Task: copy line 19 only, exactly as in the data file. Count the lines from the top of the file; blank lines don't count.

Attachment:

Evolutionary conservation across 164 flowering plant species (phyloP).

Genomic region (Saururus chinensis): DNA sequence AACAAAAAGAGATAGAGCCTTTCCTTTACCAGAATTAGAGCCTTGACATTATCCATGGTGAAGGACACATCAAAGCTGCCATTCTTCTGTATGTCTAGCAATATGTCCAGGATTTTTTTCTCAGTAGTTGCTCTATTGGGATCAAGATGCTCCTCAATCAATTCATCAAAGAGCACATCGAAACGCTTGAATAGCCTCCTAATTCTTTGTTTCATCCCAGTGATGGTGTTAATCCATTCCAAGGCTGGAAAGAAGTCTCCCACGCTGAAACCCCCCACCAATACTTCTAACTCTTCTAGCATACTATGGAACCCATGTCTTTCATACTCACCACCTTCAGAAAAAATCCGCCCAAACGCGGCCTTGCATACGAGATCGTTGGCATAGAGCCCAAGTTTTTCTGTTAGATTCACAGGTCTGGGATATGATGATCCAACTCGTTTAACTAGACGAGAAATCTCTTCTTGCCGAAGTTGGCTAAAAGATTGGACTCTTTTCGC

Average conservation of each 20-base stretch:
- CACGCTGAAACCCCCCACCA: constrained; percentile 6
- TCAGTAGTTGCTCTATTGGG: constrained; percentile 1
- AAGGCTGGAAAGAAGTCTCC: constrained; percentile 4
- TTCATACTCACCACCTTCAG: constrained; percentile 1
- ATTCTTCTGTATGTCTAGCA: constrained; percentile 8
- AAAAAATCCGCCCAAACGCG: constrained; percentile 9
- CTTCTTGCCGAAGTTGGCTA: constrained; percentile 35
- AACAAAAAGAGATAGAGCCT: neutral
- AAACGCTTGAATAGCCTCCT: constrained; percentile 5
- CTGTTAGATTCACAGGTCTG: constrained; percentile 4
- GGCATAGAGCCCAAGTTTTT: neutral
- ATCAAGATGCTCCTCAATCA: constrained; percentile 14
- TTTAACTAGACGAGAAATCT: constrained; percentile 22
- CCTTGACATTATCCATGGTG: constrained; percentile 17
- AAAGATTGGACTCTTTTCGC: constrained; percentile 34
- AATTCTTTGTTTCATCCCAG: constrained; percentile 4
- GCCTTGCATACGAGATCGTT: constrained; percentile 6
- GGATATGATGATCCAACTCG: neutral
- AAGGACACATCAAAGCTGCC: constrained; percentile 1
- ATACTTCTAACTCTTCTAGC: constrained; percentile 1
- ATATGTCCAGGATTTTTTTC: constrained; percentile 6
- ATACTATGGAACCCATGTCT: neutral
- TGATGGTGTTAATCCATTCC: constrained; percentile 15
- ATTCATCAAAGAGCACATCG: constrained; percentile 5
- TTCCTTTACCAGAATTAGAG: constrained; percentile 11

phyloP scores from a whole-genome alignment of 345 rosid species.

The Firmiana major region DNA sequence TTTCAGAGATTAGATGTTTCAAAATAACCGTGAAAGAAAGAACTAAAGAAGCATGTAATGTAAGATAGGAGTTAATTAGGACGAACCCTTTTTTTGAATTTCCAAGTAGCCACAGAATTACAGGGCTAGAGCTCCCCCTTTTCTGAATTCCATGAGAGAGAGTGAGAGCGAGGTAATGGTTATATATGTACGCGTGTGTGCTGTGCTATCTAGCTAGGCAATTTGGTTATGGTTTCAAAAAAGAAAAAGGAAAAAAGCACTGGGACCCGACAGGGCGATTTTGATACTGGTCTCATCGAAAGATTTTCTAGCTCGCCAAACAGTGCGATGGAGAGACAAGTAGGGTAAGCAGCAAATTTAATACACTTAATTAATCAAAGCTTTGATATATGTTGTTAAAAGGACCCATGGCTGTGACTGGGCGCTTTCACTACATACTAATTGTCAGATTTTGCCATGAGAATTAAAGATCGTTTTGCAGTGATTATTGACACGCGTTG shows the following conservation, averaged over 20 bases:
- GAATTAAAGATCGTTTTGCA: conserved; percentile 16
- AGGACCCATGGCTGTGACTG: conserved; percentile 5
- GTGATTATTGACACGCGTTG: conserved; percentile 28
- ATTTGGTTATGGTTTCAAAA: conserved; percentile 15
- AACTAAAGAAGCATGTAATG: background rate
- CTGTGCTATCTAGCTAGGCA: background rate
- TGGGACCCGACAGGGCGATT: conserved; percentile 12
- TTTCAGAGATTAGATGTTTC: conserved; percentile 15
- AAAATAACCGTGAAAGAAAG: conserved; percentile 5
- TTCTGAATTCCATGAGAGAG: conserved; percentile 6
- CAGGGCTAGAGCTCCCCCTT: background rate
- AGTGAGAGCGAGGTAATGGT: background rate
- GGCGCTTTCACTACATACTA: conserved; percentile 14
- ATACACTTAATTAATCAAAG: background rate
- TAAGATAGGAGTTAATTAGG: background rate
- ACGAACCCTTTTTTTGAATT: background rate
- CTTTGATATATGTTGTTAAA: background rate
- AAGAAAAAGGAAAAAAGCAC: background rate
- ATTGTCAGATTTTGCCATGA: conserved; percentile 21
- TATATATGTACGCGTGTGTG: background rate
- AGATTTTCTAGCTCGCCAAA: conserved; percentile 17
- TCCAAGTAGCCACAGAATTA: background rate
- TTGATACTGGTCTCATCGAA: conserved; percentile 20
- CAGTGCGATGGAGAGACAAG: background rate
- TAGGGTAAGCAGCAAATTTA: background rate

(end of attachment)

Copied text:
- AATTCTTTGTTTCATCCCAG: constrained; percentile 4